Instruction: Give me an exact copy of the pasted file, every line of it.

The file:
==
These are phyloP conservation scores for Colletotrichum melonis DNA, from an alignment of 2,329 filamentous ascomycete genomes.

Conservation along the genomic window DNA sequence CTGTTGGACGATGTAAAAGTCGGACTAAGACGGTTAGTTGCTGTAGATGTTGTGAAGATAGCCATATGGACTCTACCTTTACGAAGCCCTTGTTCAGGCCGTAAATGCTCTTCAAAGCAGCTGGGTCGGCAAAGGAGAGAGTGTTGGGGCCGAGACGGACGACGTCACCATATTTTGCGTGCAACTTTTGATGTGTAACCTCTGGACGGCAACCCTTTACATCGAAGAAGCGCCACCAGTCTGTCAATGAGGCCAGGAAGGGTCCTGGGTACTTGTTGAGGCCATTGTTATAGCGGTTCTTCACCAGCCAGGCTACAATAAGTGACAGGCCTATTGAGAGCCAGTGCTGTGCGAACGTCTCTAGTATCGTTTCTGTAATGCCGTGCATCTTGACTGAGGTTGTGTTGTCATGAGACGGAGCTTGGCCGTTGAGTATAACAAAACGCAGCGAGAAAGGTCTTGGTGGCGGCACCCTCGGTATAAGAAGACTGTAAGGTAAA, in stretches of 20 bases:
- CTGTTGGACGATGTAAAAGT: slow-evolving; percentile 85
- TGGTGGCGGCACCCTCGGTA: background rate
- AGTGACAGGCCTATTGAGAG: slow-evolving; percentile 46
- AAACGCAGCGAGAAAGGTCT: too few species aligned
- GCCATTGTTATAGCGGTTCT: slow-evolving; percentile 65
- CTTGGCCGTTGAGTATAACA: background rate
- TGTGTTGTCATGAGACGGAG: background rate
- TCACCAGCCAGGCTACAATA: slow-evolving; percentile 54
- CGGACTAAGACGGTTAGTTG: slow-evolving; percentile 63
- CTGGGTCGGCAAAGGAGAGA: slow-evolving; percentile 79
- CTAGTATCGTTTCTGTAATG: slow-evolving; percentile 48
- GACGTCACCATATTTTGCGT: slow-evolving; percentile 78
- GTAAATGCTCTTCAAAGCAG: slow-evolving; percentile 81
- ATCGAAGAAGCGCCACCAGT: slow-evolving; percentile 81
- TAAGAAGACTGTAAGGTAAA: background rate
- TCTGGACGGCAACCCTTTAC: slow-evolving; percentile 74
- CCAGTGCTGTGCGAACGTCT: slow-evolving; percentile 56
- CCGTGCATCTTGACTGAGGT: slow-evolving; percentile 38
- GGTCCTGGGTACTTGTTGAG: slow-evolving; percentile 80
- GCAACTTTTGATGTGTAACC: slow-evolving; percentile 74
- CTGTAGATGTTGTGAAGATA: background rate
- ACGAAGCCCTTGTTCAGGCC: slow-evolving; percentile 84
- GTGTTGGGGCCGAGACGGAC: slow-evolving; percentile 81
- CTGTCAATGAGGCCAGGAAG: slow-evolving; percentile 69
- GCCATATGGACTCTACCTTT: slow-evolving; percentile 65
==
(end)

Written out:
These are phyloP conservation scores for Colletotrichum melonis DNA, from an alignment of 2,329 filamentous ascomycete genomes.

Conservation along the genomic window DNA sequence CTGTTGGACGATGTAAAAGTCGGACTAAGACGGTTAGTTGCTGTAGATGTTGTGAAGATAGCCATATGGACTCTACCTTTACGAAGCCCTTGTTCAGGCCGTAAATGCTCTTCAAAGCAGCTGGGTCGGCAAAGGAGAGAGTGTTGGGGCCGAGACGGACGACGTCACCATATTTTGCGTGCAACTTTTGATGTGTAACCTCTGGACGGCAACCCTTTACATCGAAGAAGCGCCACCAGTCTGTCAATGAGGCCAGGAAGGGTCCTGGGTACTTGTTGAGGCCATTGTTATAGCGGTTCTTCACCAGCCAGGCTACAATAAGTGACAGGCCTATTGAGAGCCAGTGCTGTGCGAACGTCTCTAGTATCGTTTCTGTAATGCCGTGCATCTTGACTGAGGTTGTGTTGTCATGAGACGGAGCTTGGCCGTTGAGTATAACAAAACGCAGCGAGAAAGGTCTTGGTGGCGGCACCCTCGGTATAAGAAGACTGTAAGGTAAA, in stretches of 20 bases:
- CTGTTGGACGATGTAAAAGT: slow-evolving; percentile 85
- TGGTGGCGGCACCCTCGGTA: background rate
- AGTGACAGGCCTATTGAGAG: slow-evolving; percentile 46
- AAACGCAGCGAGAAAGGTCT: too few species aligned
- GCCATTGTTATAGCGGTTCT: slow-evolving; percentile 65
- CTTGGCCGTTGAGTATAACA: background rate
- TGTGTTGTCATGAGACGGAG: background rate
- TCACCAGCCAGGCTACAATA: slow-evolving; percentile 54
- CGGACTAAGACGGTTAGTTG: slow-evolving; percentile 63
- CTGGGTCGGCAAAGGAGAGA: slow-evolving; percentile 79
- CTAGTATCGTTTCTGTAATG: slow-evolving; percentile 48
- GACGTCACCATATTTTGCGT: slow-evolving; percentile 78
- GTAAATGCTCTTCAAAGCAG: slow-evolving; percentile 81
- ATCGAAGAAGCGCCACCAGT: slow-evolving; percentile 81
- TAAGAAGACTGTAAGGTAAA: background rate
- TCTGGACGGCAACCCTTTAC: slow-evolving; percentile 74
- CCAGTGCTGTGCGAACGTCT: slow-evolving; percentile 56
- CCGTGCATCTTGACTGAGGT: slow-evolving; percentile 38
- GGTCCTGGGTACTTGTTGAG: slow-evolving; percentile 80
- GCAACTTTTGATGTGTAACC: slow-evolving; percentile 74
- CTGTAGATGTTGTGAAGATA: background rate
- ACGAAGCCCTTGTTCAGGCC: slow-evolving; percentile 84
- GTGTTGGGGCCGAGACGGAC: slow-evolving; percentile 81
- CTGTCAATGAGGCCAGGAAG: slow-evolving; percentile 69
- GCCATATGGACTCTACCTTT: slow-evolving; percentile 65